Go here to see the original:
Tiny meditation shelters are the perfect place for hikers to connect with the forest

Eyesore garage transformed into a stunning waterfall illusion in Lithuania

September 20, 2016 by  
Filed under Eco, Green

Comments Off on Eyesore garage transformed into a stunning waterfall illusion in Lithuania

The 4th annual Vilnius Street Art Festival in Lithuania is all about changing perceptions of existing city structures. The Vilnius Waterfall project revamps an old, riverside Soviet building from a concrete eyesore into a striking facade of rushing, tumbling waters, thanks to the creativity of street artist Ignas Lukauskas and Studio Vieta . The building belongs to the Lithuanian Parliament, housing and maintaining government-owned cars, yet the plain structure right on the Neris River has never been a dazzling addition to the cityscape. The addition of the lively, crashing waterfall image across the 2000-square-meter-exterior, albeit temporarily, completely changes the view from the river. Related: Street artist makes this Lithuania trolleybus vanish for a fleeting moment every day Artist Ignas Lukauskas based the project on the topic of his Ph.D. thesis that explores how art and architecture can disrupt urban landscapes. Water seems to flow naturally from the descending structures into the river, creating a unique and visually intriguing connection between manmade creation and Earth’s natural splendor. The Vilnius Waterfall is the one of the largest pieces ever curated for the street art festival, where the Vanishing Trolleybus by artist Liudas Parulskis was also featured. +Studio Vieta Images via Studio Vieta

View original post here: 
Eyesore garage transformed into a stunning waterfall illusion in Lithuania

"World’s saddest polar bear" offered new home at UK wildlife park

September 20, 2016 by  
Filed under Green

Comments Off on "World’s saddest polar bear" offered new home at UK wildlife park

A ” tragic polar bear ” living in a cramped space in China ‘s Grandview Aquarium incited international concern after photos and videos of him searching for a way out surfaced. Pizza the polar bear has been described as the “world’s saddest polar bear” and Animals Asia is gathering signatures to close the Grandview Aquarium. Now Yorkshire Wildlife Park has offered to provide Pizza with a large new home, but it’s unclear whether or not the aquarium will let Pizza go. https://www.youtube.com/watch?v=_UhP4bcYcsU The Grandview Aquarium is located in a Guangzhou, China mall. Although an online petition has asked the general public to avoid the aquarium, some have stopped to take selfies. The aquarium also contains a wolf, six belugas, arctic foxes, and five walrus calves in ” horrifying conditions .” Related: Polar bears are getting dosed with Prozac to keep them calm in captivity Pizza has been offered a way out. The Yorkshire Wildlife Park offers polar bears 10 acres in which to play and two lakes. One lake is more than eight meters deep, so polar bears can dive as they do in wild habitats. Pizza would also be able to live with other polar bears instead of in the solitary space in which he is currently trapped. Dave Neale, Director of Animal Welfare for Animals Asia, said the organization has spoken with Grandview Aquarium and they realize they have made mistakes in providing habitats for their animals . Neale said Animals Asia would be ” delighted ” to see Pizza moved to Yorkshire Wildlife Park where he would “enjoy incredible facilities.” Yorkshire Wildlife Park’s offer stands only if Grandview Aquarium will not “replace Pizza with another polar bear or any similar-sized animal.” Over half a million people have signed Animals Asia’s petition to close the Grandview Aquarium. If you want to add your name to the petition, you can do so here . + Animals Asia + Yorkshire Wildlife Park Images via Graham Hogg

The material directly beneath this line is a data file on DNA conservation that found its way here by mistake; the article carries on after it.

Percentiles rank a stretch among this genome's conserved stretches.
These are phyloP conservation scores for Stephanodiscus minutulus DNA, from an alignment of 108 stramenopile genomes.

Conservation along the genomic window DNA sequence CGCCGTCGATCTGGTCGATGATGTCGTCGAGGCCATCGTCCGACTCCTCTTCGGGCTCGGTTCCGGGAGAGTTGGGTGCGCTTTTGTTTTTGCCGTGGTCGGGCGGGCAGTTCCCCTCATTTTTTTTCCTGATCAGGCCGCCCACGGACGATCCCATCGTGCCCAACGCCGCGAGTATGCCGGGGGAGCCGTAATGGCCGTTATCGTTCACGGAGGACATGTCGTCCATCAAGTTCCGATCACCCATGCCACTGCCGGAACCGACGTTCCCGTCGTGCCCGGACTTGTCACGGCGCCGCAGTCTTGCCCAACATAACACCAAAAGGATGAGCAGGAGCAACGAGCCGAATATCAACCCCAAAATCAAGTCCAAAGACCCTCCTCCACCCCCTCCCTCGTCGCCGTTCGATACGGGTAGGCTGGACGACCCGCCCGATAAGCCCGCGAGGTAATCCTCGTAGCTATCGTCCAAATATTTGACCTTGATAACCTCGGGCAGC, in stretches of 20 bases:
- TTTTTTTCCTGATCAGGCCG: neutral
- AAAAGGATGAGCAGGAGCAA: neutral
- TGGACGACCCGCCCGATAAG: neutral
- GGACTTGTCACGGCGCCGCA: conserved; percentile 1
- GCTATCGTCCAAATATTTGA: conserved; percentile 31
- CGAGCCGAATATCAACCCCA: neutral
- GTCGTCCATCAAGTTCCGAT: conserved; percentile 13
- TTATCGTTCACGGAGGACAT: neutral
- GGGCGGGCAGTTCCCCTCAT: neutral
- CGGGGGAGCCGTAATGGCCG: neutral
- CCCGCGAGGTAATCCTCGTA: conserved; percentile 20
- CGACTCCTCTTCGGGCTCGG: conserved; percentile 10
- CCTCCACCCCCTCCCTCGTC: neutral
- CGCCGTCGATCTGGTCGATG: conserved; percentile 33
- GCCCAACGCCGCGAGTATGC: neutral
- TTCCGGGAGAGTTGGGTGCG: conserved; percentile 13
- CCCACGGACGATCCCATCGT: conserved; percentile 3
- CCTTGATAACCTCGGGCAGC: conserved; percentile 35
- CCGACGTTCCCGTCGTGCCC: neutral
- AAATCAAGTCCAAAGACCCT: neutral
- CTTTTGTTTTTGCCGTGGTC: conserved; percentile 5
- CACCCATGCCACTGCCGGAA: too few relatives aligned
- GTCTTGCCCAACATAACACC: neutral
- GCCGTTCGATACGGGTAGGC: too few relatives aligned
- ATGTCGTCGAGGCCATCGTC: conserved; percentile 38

See the original post:
"World’s saddest polar bear" offered new home at UK wildlife park

Unexpected living room with Soviet-era furniture pops up in a Lithuanian lagoon

September 9, 2016 by  
Filed under Green

Comments Off on Unexpected living room with Soviet-era furniture pops up in a Lithuanian lagoon

The Living Boom offers an unexpected and quiet respite in Nida, the bustling popular resort town in Lithuania. A team of 18 international architecture students completed the project within a span of two weeks. The public space is partially hidden behind a five-meter-tall wooden wall so that visitors must physically walk onto the pier to see the entirety of The Living Boom. The wall, fixed to a concrete floor with metal bolts, serves as the symbolic threshold between the “interior” living room and “outdoor” nature. “A pier is a dead end. How can one change the ‘end of this long path’ and celebrate its end as a new space?” Write the designers. “Being already set into boundaries on three sides by the element of water, the start of the project was to construct a fourth wall that creates a new space. As one walks along the pier, approaching the wall in the middle of the plain landscapes of lagoon and sand dunes , one yet has to find out what the space behind the wall offers. Only after physically walking through, one can see and grasp the new space, with furniture shining in red, generating an unseen space in the middle of water, sky, sand dunes and forest.” Related: This timber installation challenges students to think about new ways to design homes The Living Boom is outfitted with local Soviet-era furniture modified with modern elements by the students and includes a three-meter-long table, multiple benches, a traditional wind vane, a giant wooden chair, and even a fireplace. All parts of the installation were painted the same shade of red. + The Living Boom Images by Alexandra Kononchenko and Miguel Angel Maure Blesa

Excerpt from: 
Unexpected living room with Soviet-era furniture pops up in a Lithuanian lagoon

Daniel Libeskind unveils design for the new green-roofed Lithuanian Modern Art Center in Vilnius

November 26, 2015 by  
Filed under Green

Comments Off on Daniel Libeskind unveils design for the new green-roofed Lithuanian Modern Art Center in Vilnius

Studio Libeskind just unveiled their latest design venture into the museum typology: the New Lithuanian Modern Art Center to be erected in Vilnius, Lithuania. The green-roofed building, dedicated to the works created by Lithuanian artists, was designed as two intertwined volumes clad in white concrete, with a large public piazza providing a connection to the historic medieval city which the museum aims to reference. Read the rest of Daniel Libeskind unveils design for the new green-roofed Lithuanian Modern Art Center in Vilnius

See the original post: 
Daniel Libeskind unveils design for the new green-roofed Lithuanian Modern Art Center in Vilnius

Next Page »

Bad Behavior has blocked 1141 access attempts in the last 7 days.